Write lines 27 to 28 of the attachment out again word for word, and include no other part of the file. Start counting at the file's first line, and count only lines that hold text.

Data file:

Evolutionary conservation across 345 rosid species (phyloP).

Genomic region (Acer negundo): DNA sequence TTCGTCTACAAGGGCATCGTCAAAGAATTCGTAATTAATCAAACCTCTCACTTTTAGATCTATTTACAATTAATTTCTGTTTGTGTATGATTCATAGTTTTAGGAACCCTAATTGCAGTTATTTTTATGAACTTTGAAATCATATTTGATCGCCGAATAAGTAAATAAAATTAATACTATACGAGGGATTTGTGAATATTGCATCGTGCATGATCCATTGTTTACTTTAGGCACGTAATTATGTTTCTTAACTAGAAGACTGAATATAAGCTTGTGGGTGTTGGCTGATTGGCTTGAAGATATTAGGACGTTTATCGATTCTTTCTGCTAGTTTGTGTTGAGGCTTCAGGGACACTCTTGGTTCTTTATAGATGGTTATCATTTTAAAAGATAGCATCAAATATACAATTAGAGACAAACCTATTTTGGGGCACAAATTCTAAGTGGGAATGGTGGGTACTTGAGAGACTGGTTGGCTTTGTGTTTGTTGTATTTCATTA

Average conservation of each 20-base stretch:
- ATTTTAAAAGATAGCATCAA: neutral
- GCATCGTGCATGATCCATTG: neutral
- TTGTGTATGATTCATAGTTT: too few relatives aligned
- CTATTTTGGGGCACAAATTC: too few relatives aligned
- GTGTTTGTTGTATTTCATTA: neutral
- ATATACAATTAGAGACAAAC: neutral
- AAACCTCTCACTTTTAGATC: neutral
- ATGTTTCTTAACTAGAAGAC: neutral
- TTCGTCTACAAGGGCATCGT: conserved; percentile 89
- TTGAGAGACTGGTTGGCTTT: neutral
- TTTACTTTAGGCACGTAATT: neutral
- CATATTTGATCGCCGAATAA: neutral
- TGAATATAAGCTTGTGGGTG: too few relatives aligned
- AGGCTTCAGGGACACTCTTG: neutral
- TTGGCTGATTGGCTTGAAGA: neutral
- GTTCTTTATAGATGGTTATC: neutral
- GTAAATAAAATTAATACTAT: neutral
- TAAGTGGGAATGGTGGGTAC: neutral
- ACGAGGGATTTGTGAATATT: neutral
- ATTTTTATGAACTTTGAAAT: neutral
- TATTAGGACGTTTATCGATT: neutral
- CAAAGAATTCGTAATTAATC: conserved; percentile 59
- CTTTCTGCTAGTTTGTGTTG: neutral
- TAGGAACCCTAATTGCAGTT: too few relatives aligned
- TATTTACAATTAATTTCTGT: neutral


- TAGGAACCCTAATTGCAGTT: too few relatives aligned
- TATTTACAATTAATTTCTGT: neutral